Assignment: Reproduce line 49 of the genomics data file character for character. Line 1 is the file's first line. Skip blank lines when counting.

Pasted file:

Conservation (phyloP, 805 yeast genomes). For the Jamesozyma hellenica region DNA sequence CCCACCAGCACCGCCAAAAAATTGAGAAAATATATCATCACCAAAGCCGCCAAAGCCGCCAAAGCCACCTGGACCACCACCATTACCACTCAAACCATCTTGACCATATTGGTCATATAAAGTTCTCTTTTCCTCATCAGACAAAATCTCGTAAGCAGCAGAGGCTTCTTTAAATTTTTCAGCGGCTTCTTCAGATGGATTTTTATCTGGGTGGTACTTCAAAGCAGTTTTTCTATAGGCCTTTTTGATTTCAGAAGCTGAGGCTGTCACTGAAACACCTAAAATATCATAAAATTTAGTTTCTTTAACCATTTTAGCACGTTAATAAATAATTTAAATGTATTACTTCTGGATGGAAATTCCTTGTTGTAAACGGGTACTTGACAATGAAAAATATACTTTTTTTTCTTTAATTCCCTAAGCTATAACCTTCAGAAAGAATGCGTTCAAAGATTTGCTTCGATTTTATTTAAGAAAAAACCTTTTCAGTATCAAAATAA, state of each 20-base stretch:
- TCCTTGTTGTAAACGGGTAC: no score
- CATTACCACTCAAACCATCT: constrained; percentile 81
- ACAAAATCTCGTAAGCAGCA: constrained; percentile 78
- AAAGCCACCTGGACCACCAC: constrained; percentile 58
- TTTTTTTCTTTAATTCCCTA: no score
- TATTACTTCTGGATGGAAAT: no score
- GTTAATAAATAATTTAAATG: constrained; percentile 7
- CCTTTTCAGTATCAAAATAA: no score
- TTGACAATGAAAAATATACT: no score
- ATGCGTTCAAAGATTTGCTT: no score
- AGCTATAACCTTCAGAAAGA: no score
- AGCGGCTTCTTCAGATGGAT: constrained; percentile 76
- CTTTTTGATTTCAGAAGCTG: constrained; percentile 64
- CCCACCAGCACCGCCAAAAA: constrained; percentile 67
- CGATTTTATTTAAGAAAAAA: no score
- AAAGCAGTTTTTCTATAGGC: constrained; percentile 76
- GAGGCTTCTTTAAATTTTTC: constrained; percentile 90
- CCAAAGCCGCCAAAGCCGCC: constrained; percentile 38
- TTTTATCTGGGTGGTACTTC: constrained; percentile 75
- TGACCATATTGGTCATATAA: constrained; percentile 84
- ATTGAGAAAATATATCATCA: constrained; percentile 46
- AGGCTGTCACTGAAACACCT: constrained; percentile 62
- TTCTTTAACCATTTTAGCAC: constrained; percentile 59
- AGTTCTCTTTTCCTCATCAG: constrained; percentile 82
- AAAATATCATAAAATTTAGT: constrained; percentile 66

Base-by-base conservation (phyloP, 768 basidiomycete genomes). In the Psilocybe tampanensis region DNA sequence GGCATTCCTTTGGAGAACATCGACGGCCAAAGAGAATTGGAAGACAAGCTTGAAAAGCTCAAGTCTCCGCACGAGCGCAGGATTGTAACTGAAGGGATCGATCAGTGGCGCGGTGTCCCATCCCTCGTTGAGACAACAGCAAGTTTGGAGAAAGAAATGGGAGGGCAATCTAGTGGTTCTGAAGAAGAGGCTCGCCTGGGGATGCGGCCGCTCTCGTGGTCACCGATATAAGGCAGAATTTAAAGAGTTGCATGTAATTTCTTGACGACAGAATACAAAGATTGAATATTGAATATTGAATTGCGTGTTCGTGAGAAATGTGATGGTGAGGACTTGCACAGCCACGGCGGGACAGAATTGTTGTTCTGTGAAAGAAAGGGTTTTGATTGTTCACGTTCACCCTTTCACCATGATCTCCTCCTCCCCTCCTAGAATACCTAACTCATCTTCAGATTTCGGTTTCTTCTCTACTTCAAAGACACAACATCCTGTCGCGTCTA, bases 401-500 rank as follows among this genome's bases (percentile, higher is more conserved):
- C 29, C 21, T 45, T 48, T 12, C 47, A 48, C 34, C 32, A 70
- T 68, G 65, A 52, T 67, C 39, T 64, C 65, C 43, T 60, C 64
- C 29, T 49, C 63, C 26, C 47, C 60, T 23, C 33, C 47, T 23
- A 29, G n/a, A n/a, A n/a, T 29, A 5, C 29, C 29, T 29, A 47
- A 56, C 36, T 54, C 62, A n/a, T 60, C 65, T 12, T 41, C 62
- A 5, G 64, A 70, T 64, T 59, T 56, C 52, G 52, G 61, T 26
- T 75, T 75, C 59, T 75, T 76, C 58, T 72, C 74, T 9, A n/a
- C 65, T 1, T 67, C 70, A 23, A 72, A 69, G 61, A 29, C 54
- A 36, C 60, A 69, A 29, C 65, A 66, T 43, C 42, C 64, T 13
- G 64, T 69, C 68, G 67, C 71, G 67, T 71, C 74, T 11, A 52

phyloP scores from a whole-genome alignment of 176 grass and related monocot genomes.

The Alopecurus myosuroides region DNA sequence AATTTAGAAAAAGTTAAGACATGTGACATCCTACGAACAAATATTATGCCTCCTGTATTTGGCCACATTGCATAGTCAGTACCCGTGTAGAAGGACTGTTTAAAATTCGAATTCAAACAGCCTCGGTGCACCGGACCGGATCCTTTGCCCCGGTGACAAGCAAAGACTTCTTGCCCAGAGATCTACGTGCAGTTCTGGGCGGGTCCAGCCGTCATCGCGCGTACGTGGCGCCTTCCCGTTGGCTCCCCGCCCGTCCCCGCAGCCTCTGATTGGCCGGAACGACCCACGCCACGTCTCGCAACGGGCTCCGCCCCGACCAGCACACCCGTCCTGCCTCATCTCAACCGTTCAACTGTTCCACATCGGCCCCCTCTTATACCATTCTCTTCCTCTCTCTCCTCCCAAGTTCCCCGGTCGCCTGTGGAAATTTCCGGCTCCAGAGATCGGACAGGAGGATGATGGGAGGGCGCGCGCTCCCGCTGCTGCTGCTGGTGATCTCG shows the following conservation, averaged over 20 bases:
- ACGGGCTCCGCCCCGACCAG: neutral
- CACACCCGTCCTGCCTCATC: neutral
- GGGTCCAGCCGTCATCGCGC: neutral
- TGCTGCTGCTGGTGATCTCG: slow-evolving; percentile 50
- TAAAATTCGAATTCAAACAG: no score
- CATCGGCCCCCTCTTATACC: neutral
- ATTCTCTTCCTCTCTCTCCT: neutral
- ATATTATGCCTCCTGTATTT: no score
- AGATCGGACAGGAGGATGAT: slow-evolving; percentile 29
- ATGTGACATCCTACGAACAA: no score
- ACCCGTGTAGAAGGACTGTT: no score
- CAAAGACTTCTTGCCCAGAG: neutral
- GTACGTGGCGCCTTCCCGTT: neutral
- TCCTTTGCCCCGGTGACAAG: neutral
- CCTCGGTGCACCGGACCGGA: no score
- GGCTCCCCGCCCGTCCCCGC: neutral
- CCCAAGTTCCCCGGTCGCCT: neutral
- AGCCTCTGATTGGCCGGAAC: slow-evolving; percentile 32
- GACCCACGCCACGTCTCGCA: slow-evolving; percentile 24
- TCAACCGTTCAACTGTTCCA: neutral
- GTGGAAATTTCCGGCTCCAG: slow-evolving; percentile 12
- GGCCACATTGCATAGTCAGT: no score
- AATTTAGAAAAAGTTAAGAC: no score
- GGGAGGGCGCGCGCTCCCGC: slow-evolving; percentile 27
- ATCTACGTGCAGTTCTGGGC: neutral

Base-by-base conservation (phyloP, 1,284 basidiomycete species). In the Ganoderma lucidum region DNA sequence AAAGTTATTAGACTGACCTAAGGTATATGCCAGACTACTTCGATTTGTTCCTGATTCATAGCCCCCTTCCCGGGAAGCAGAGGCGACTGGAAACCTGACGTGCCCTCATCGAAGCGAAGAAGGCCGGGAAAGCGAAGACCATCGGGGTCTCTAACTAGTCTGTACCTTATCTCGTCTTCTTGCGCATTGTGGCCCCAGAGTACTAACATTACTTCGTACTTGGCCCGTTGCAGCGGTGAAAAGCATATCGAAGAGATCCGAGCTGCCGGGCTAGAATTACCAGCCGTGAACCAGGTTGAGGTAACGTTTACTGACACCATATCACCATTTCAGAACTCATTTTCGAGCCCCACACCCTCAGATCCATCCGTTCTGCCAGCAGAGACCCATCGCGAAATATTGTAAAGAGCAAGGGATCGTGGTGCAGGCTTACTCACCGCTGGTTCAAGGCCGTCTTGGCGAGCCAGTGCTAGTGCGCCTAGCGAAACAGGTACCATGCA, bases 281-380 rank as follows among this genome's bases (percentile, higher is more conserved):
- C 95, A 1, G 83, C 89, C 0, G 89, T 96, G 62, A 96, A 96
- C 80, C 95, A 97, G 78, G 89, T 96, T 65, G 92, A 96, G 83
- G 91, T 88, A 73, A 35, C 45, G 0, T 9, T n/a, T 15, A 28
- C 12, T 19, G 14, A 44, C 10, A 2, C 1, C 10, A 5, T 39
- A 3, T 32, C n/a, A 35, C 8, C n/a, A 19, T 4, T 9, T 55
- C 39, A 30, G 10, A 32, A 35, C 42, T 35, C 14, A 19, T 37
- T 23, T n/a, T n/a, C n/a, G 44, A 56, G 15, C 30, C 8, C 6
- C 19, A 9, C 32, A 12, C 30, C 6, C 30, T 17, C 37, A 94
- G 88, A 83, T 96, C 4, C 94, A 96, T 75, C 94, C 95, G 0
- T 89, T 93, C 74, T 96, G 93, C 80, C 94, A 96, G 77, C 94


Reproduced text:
- ATGTGACATCCTACGAACAA: no score